One very new trick is the ability to use SVG as a favicon. It’s something that most modern browsers support, with more support on the way. Another cool thing about SVG is we can embed CSS directly in it, use things like emoji, and media queries such as dark mode!
What is clear: right now, if you’re using a framework to build your site, you’re making a trade-off in terms of initial performance—even in the best of scenarios. Some trade-off may be acceptable in the right situations, but it’s important that we make that exchange consciously. If you are going to use one of these frameworks, then you have to take extra steps to make sure you don’t negatively impact performance in the meantime.
The problem with media queries is that they don’t play well with design systems, as components within said systems usually are defined with no specific context. Components should, for the most part, fit into any context of varying widths (and heights) and media queries “adjust things according to the constant that is the viewport”.
In this article, I will look into how we can create flexible layout components with CSS Grid and math functions to gain more control over the hypothetical instructions we inscribe into our components.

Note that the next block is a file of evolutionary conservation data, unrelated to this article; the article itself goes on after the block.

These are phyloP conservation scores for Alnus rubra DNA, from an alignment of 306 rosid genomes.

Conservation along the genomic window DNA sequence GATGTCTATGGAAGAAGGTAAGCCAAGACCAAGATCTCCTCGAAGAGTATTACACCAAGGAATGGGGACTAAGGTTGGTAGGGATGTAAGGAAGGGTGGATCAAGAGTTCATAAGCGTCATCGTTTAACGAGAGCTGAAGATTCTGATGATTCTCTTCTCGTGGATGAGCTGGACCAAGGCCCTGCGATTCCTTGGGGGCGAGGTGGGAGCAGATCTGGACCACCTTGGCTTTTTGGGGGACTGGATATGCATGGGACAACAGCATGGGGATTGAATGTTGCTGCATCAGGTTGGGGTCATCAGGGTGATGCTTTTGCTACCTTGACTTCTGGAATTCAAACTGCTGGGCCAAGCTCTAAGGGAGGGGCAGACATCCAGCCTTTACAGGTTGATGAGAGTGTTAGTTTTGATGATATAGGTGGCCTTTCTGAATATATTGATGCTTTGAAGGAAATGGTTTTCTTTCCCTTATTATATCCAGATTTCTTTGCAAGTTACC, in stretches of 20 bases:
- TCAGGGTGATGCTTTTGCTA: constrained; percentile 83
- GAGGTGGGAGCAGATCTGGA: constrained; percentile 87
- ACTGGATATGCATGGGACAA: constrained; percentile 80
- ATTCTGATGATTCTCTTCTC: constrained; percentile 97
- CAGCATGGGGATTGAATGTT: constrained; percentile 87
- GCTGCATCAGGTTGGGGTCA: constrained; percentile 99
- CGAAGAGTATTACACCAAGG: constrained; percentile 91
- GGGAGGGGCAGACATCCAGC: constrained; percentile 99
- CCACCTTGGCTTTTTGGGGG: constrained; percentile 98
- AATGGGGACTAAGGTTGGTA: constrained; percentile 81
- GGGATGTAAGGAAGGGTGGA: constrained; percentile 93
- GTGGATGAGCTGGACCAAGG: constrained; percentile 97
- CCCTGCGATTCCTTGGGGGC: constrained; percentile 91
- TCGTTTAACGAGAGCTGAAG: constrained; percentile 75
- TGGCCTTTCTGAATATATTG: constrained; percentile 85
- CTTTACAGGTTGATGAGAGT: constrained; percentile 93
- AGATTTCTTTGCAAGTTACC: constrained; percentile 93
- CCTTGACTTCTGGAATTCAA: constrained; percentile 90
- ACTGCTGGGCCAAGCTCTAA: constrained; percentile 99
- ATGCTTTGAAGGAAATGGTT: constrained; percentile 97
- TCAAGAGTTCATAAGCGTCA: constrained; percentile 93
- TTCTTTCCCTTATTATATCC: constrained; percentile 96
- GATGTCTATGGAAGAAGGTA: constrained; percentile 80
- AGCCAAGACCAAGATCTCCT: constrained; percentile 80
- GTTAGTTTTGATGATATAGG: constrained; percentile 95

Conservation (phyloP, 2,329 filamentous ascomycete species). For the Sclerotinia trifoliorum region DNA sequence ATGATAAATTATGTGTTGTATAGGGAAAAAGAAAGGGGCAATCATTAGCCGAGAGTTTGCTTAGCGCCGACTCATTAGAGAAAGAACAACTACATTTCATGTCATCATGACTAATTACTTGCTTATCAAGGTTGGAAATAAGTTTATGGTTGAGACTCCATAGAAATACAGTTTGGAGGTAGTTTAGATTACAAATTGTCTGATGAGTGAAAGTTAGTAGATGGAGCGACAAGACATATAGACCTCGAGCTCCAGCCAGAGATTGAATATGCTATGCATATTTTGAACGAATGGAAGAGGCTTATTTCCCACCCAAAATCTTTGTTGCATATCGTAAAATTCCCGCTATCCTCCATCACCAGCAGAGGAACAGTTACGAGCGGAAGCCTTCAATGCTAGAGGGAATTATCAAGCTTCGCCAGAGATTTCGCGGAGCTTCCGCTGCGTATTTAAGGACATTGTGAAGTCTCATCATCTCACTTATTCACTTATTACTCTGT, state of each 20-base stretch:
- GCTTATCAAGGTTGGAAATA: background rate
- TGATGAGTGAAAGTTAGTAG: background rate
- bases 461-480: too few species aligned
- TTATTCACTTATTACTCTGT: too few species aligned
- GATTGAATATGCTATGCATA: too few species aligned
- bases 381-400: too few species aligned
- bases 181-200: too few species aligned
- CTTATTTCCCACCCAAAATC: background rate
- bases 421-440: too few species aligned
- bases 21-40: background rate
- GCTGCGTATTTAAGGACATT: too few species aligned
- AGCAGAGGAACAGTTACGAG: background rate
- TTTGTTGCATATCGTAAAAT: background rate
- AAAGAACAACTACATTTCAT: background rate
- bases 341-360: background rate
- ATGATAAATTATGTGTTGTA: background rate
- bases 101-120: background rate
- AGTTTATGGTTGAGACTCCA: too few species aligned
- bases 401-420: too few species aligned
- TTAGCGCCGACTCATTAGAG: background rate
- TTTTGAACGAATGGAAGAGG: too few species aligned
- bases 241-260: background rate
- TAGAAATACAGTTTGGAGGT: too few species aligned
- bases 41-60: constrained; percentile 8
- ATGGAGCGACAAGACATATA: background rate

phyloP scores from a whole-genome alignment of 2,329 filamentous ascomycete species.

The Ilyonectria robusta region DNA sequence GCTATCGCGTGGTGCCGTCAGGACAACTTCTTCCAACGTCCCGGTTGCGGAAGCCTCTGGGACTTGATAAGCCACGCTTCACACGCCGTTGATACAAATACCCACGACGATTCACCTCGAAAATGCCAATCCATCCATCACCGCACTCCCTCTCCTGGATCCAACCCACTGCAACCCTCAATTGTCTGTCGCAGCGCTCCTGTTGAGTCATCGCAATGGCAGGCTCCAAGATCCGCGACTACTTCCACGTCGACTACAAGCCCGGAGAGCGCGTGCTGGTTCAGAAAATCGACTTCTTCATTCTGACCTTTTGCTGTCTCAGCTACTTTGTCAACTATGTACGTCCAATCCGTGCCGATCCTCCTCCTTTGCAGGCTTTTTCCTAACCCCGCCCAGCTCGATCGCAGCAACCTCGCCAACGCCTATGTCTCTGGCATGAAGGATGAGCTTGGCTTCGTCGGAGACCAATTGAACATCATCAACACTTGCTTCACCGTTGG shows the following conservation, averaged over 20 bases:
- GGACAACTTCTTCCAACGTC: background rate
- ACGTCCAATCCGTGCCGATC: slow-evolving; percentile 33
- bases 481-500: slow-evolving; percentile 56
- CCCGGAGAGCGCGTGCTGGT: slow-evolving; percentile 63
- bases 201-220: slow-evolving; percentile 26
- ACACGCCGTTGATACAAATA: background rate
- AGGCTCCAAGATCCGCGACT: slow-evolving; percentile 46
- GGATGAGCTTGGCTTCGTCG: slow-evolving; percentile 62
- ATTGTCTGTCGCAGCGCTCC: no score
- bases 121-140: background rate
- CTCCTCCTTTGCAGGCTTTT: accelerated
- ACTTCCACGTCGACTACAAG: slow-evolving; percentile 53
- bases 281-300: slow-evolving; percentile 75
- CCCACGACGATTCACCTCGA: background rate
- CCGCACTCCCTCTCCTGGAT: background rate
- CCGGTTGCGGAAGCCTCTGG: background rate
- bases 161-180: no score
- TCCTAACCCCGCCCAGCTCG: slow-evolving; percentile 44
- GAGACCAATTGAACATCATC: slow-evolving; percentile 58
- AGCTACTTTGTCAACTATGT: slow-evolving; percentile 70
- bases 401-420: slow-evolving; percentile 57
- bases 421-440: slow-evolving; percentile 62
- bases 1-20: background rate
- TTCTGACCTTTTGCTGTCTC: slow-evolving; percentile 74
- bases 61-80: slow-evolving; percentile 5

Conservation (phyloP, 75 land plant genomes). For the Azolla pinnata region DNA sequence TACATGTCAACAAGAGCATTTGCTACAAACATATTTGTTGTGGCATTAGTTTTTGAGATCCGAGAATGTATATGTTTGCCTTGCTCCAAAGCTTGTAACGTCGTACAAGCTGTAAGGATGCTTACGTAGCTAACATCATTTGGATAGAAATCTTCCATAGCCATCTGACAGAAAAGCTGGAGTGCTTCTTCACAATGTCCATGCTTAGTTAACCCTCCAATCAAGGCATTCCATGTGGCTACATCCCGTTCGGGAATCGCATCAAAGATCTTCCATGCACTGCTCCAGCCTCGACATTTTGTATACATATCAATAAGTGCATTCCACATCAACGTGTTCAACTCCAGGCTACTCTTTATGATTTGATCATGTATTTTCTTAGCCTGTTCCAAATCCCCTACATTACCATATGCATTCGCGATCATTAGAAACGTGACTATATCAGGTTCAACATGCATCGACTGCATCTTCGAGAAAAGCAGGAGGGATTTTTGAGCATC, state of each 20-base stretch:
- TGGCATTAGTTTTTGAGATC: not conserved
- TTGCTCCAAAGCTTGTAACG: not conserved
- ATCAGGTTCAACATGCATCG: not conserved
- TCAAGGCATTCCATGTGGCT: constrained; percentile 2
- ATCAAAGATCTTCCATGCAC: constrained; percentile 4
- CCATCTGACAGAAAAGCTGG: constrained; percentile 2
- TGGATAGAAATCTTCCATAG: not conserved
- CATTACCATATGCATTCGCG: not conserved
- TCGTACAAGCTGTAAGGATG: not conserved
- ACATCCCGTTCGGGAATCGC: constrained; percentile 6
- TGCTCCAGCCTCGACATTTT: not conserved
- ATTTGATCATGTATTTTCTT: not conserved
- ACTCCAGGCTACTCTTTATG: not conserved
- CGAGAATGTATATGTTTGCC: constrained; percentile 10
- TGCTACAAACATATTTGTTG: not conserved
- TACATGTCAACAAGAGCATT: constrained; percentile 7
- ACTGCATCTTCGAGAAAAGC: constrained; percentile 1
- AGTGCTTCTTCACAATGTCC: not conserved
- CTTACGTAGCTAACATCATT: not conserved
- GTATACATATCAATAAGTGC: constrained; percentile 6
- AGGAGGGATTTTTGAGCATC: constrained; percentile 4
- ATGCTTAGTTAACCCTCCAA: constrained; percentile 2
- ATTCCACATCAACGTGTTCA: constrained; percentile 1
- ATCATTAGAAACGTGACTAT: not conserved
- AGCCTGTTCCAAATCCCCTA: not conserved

Now there is a new much worse bug, where the system font can’t be bolded. It’s not great, as a ton of sites roll with the system font stack as it has two major benefits: 1) it can help your site look like the operating system 2) it has great performance as the site doesn’t need to download/display and custom fonts.
For the past year and a half, I’ve been working on a component library and a front-end framework called CodyFrame. We currently have 220+ components. These components are not isolated modules: they’re reusable patterns, often merged into each other to create complex templates. The challenges of this project have forced our team to develop a way of building scalable CSS architectures. This method relies on CSS globals, BEM, and utility classes.